Page 0027

27

February 2018 English Bridge

www.ebu.co.uk

Hand 4 Hand 5 Hand 6

1®-(1™)-1´-(P) 1´-(2t)-3t-(P) 1™-(1´)-Db-(2´)

´ K J 7 4 ´ A K 7 6 3 ´ 10 4

™ A 6 ™ Q 10 6 2 ™ A K J 7 5

t 4 t 9 2 t A Q 7

® A Q J 10 8 7 ® A 9 ® K 5 4

Hand 4. 4t. A splinter. The knowledge that partner

has five spades increases the power of this hand.

The right cards (´AQ and ®K) make slam a

certainty and this descriptive bid will embolden

partner if she has them. Note that here 2t would

be natural and strength showing (as in Hand 2) so

3t is arguably a splinter too - but only a

shortage-raise to the three-level. Something

perhaps to ask your partner when you check the

reverses mentioned in the earlier example.

Hand 5. 3™. A game-try. Responder's cue bid raise

showed support and strength for the three-level.

This has fallen rather well: we have in-between

values and we have space to make a try. Much

depends on whether partner has four-card or,

more likely, only three (with compensating high

cards). Almost always, four card support is what

we want most, so unless responder is bare

minimum, she should accept.

But what if our hearts and clubs were reversed?

With ´AK654 ™A3 t87 ®Q1087 we would have

no convenient natural try. From such situations

the idea of 'Last Train' evolved; when there is only

one suit in which to make a game try (or slam try)

then that bid shows general values, not specific

ones - ambition rather than location. Here we bid

3™ too because there is nothing else left -3´

would be 'to play' rather than invitational. But like

many good ideas, it has its dangers - make sure

you and your partner are on the same page!

Hand 6. Double. Much the same as after oneminor,

'strong no-trump values with no stop'.

This hand is better than the minimum 15/16

working HCPs partner will expect and we will

push on to game. Here of course we have already

shown five hearts so we might easily find game in

that suit when partner has as little as

´65 ™Q3 tK542 ®A9864

and ventures a nervous 3™. Good to end on a

hand that suits the system.

SUMMARY

D After partner's double shows a major, rebid as if

the response had been one-major in a noncompetitive

auction;

D Don't undersell your good hands just because

opponents interfere;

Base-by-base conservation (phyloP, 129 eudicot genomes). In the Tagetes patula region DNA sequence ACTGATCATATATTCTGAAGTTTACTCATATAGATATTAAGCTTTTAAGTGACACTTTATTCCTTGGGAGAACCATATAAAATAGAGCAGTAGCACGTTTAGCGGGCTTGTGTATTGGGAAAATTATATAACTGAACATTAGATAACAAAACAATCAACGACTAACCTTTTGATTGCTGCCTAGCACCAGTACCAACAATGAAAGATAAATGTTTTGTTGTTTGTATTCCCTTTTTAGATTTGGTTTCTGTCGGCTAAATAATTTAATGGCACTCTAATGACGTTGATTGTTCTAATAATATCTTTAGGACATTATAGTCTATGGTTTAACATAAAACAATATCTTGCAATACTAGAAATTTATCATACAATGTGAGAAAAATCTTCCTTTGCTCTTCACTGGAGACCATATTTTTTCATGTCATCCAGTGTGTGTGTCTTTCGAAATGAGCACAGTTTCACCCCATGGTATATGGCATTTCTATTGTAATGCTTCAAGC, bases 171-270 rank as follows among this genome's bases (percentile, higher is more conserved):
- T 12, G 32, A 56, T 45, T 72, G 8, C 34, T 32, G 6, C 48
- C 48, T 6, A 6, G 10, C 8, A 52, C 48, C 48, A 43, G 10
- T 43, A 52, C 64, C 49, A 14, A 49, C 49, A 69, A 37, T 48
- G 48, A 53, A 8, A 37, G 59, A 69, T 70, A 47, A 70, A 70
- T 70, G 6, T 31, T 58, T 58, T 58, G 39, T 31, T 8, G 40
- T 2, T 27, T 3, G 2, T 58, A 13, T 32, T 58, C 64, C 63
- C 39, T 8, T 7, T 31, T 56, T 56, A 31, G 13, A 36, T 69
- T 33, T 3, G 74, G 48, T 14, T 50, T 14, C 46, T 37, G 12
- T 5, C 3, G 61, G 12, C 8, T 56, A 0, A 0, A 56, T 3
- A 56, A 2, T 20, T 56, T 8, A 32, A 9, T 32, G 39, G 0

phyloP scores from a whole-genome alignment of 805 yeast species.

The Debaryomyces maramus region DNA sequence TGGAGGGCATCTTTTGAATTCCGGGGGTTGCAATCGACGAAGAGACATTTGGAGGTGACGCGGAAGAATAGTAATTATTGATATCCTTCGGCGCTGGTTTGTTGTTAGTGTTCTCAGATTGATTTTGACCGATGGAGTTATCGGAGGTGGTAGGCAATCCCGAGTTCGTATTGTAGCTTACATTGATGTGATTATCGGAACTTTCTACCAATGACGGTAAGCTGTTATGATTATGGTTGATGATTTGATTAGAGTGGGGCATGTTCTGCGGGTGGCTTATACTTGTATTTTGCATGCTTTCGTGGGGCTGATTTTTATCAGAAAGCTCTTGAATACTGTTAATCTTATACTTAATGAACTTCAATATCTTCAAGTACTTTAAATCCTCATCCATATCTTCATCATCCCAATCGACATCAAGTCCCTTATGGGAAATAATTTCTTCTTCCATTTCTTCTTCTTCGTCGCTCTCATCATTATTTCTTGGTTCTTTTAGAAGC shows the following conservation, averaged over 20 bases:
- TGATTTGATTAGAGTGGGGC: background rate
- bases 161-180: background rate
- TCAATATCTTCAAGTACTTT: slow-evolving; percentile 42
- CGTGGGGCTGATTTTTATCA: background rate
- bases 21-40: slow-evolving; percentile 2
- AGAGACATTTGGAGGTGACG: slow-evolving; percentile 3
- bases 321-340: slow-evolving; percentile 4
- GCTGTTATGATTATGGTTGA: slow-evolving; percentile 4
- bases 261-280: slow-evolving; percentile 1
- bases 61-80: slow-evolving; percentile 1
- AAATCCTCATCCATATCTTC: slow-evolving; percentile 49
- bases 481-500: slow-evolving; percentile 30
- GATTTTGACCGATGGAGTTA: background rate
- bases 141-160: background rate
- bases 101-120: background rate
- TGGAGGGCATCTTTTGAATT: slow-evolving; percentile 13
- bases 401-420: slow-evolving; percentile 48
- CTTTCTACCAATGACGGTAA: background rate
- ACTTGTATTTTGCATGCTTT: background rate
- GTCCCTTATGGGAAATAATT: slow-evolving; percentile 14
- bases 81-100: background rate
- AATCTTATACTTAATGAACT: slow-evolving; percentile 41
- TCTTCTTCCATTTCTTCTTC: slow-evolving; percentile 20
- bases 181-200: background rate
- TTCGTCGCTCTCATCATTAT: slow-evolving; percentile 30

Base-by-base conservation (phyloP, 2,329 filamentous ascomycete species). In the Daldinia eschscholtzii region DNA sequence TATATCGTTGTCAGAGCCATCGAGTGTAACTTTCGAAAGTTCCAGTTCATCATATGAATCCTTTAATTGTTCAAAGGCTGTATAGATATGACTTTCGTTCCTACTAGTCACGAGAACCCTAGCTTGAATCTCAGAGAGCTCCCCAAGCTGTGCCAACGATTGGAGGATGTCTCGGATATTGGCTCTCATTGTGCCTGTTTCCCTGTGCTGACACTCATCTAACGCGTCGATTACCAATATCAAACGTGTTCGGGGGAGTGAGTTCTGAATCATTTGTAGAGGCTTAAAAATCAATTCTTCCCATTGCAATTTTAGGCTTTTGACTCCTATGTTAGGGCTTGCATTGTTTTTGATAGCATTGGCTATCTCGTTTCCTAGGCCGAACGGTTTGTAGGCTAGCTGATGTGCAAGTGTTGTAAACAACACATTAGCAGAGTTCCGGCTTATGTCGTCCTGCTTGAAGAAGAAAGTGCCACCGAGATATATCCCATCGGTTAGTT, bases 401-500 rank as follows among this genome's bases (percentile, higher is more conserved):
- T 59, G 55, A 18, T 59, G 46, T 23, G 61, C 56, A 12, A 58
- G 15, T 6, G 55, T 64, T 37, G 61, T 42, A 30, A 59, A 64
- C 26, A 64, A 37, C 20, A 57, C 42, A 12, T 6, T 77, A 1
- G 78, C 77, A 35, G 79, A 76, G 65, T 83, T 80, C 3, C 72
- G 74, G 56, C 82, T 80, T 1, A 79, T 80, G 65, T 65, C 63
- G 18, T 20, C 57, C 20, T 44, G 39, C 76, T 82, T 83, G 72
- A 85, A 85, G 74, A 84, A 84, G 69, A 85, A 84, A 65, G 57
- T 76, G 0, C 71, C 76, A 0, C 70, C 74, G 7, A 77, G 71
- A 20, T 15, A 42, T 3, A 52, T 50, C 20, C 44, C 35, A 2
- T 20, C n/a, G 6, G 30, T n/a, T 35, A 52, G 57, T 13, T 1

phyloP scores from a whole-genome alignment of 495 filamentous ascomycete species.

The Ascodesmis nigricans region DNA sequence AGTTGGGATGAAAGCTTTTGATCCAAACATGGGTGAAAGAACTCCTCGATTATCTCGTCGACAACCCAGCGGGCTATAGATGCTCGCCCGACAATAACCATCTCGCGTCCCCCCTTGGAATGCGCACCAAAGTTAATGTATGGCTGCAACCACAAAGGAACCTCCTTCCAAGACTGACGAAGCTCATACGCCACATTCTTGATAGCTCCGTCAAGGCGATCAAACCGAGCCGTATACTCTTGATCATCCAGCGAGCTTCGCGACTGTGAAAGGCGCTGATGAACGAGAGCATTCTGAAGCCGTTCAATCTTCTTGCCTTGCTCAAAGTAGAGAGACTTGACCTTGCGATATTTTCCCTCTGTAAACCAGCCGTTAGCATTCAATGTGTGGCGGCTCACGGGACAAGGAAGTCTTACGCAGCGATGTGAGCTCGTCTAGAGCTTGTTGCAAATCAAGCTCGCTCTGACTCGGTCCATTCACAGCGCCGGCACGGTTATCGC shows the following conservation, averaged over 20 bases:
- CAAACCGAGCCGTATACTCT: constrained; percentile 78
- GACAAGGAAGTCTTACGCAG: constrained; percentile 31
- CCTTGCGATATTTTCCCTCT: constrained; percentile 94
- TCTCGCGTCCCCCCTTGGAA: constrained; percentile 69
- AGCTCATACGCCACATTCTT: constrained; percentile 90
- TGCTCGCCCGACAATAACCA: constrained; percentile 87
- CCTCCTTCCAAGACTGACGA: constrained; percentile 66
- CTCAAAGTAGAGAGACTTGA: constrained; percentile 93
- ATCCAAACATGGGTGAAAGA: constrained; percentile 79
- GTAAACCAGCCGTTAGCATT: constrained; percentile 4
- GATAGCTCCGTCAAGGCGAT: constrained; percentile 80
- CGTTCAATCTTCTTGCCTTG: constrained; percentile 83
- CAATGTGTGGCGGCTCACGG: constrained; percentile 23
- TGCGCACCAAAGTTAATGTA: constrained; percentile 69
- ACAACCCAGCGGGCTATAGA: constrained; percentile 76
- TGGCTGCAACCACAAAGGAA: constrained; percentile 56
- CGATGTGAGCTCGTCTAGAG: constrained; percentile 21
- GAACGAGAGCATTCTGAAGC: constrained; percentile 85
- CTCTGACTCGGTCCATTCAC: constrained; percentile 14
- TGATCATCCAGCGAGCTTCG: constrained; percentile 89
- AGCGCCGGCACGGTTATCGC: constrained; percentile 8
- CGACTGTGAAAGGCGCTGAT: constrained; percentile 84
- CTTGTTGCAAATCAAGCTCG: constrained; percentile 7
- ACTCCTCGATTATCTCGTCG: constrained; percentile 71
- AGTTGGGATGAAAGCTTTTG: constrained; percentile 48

o Bid their suit to show a good hand with lots

of tricks - often aiming for no trumps,

almost always without a stop in their suit.

o Double to show high cards with no clear

action.

D Use any available game try to give partner

another chance in close decisions.

D Make explicit support bids when you can. r

DISCIPLINARY HEARING HELD

An EBU Disciplinary Committee met to

consider the charges that, at a recent EBU

Tournament, Mr Leiv Bornecrantz (a) used

inappropriate language to a Tournament

Director, (b) used language and behaviour likely

to make people around him feel uncomfortable

and threatened, and (c) walked out of the

tournament mid-session, and that these actions

constituted a breach of the Disciplinary Rules

3.2(v) being conduct or behaviour which falls

below the acceptable standards required of

Player Members. The defendant declined to

attend the hearing.

The Committee found the defendant guilty

on all three charges. The Committee took into

account the previous disciplinary record of Mr

Bornecrantz, and for each charge imposed a

sanction of a fine of £50 and two years'

suspension of membership of the EBU, the

periods of suspension to run concurrently.

AN END TO CHEQUES

Due to costs imposed by our bank the EBU is

moving away from accepting cheque payments.

We are setting up a new online payment facility,

which will enable you to pay through the website

- look out for further details soon! With this in

mind please use one of our preferred payment

methods: debit/credit card via phone; bank

transfer or direct debit.

Index

  1. Page 0001
  2. Page 0002
  3. Page 0003
  4. Page 0004
  5. Page 0005
  6. Page 0006
  7. Page 0007
  8. Page 0008
  9. Page 0009
  10. Page 0010
  11. Page 0011
  12. Page 0012
  13. Page 0013
  14. Page 0014
  15. Page 0015
  16. Page 0016
  17. Page 0017
  18. Page 0018
  19. Page 0019
  20. Page 0020
  21. Page 0021
  22. Page 0022
  23. Page 0023
  24. Page 0024
  25. Page 0025
  26. Page 0026
  27. Page 0027
  28. Page 0028
  29. Page 0029
  30. Page 0030
  31. Page 0031
  32. Page 0032
  33. Page 0033
  34. Page 0034
  35. Page 0035
  36. Page 0036
  37. Page 0037
  38. Page 0038
  39. Page 0039
  40. Page 0040
  41. Page 0041
  42. Page 0042
  43. Page 0043
  44. Page 0044
  45. Page 0045
  46. Page 0046
  47. Page 0047
  48. Page 0048
  49. Page 0049
  50. Page 0050
  51. Page 0051
  52. Page 0052
  53. Page 0053
  54. Page 0054
  55. Page 0055
  56. Page 0056
  57. Page 0057
  58. Page 0058
  59. Page 0059
  60. Page 0060
  61. Page 0061
  62. Page 0062
  63. Page 0063
  64. Page 0064
  65. Page 0065
  66. Page 0066
  67. Page 0067
  68. Page 0068
  69. Page 0069
  70. Page 0070
  71. Page 0071
  72. Page 0072